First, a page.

Dive into a timeline covering the subjects of Clear and Present Danger. The timeline will expand as we travel through the history of free speech.

Free speech history

64: Nero’s persecution

64: Nero’s persecution

The great fire according to Hubert Robert (1787) (Public Domain)


In 64 AD, a devastating fire breaks out in the city of Rome. According to the Roman historian Tacitus, the emperor Nero (r. 54-68) is suspected of having started the fire. To shift the blame, he persecutes the Christians.


Tacitus writes:


“…neither human resources, nor imperial generosity, nor appeasement of the gods, eliminated the sinister suspicion that the fire had been deliberately started. To stop the rumor, NERO, made scapegoats–and punished with every refinement the notoriously depraved CHRISTIANS (as they were popularly called)… First, NERO had the self-admitted Christians arrested. Then, on their information, large numbers of others were condemned–not so much for starting fires as because of their hatred for the human race. Their deaths were made amusing. Dressed in wild animals’ skins, they were torn to pieces by dogs, or crucified, or made into torches to be seton fire after dark as illumination…”


Read Tacitus’ and other Roman historians’ accounts of the fire here.

81-96: Domitian’s persecution

During the reign of Domitian (r. 81-96), the Christians are allegedly persecuted for ‘atheism’ when they refuse to acknowledge the emperor as Dominus et Deus.

C. 112: Trajan and Pliny the Younger

Around 112, Pliny the Younger initiates a famous letter correspondence with the emperor, Trajan. Pliny is the governor of Bythinia. He’s not sure how to deal with the local Christian community.


The letter correspondence is the first surviving discussion of Christianity outside of Jewish and Christian literature.


Read an extract of the correspondence here.

177: The persecution in Lyon

In 177 during the reign of Marcus Aurelius, violence breaks out against the Christians of Lugdunum or present day Lyon.


Eusebius, a 4th century Christian historian, has preserved an account from an anonymous surviver. The details should probably be taken with a grain of salt.


“Sanctus was another who with magnificent, superhuman courage nobly withstood the entire range of human cruelty. Wicked people hoped that the persistence and severity of his tortures would force him to utter something improper, but with such determination did he stand up to their onslaughts that he would not tell them his own name, race, and birthplace, or whether he was slave or free; to every question he replied in Latin, ‘I am a Christian.’ This he proclaimed over and over again, instead of name, birthplace, nationality, and everything else, and not another word did the heathen hear from him. Consequently, the governor and his torturers strained every nerve against him, so that when they could think of nothing else to do to him they ended by pressing red-hot copper plates against the most sensitive parts of his body.”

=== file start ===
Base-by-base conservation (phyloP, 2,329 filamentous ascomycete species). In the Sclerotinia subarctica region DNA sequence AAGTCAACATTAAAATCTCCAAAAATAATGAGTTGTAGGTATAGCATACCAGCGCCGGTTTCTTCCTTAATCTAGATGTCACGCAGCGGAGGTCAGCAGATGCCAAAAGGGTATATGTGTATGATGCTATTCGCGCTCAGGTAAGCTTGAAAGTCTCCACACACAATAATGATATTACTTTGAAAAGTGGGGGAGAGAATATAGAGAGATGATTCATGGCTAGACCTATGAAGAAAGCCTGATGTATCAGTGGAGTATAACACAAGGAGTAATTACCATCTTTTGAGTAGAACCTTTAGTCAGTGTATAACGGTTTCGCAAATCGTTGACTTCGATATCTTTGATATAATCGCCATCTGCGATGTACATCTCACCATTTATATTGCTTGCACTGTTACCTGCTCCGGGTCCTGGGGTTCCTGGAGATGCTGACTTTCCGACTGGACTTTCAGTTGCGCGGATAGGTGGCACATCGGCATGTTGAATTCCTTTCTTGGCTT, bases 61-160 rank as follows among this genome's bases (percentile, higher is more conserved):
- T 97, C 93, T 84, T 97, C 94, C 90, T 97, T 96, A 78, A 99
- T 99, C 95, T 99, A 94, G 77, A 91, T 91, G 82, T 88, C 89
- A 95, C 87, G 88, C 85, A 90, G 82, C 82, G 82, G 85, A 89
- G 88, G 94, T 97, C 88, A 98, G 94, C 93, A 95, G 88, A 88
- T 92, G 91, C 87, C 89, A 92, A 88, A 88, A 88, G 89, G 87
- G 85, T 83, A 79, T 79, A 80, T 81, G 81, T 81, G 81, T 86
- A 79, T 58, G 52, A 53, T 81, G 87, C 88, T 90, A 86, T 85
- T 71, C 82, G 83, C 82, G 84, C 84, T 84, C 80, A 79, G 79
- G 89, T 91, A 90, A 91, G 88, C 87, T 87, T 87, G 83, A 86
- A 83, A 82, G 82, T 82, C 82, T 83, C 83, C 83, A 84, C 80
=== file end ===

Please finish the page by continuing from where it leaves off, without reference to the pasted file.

– Eusebius: Ecclesiastical History (book 5) (transl. by G.A. Williamson)


Read Eusebius’ account of the persecution here.

250: Decius’ persecution

250: Decius’ persecution

Coin portrait from A. Baumeister’s Denkmäler des klassischen Altertums from 1885 (Public Domain)


In 250, Decius (r. 249-51) initiates the first general persecution of Christians. During the Crisis of the 3rd Century, the emperor decides to ‘clean up’ the empire to win back the favour of the gods.


All subjects are ordered to sacrifice to the gods on pain of death. Persons suspected of Christianity are invited to clear their names  by sacrificing to the old gods. A sacrifice grants a certificate protecting against further allegations.


The following certificate is excavated from Oxyrhynchus in Egypt:


“To the Commissioners of Sacrifice of the Village of Alexander’s Island:

From Aurelius Diogenes, the son of Satabus, of the Village of Alexander’s Island, aged 72 years: —scar on his right eyebrow.

I have always sacrificed regularly to the gods, and now, in your presence, in accordance with the edict, I have done sacrifice, and poured the drink offering, and tasted of the sacrifices, and I request you to certify the same. Farewell.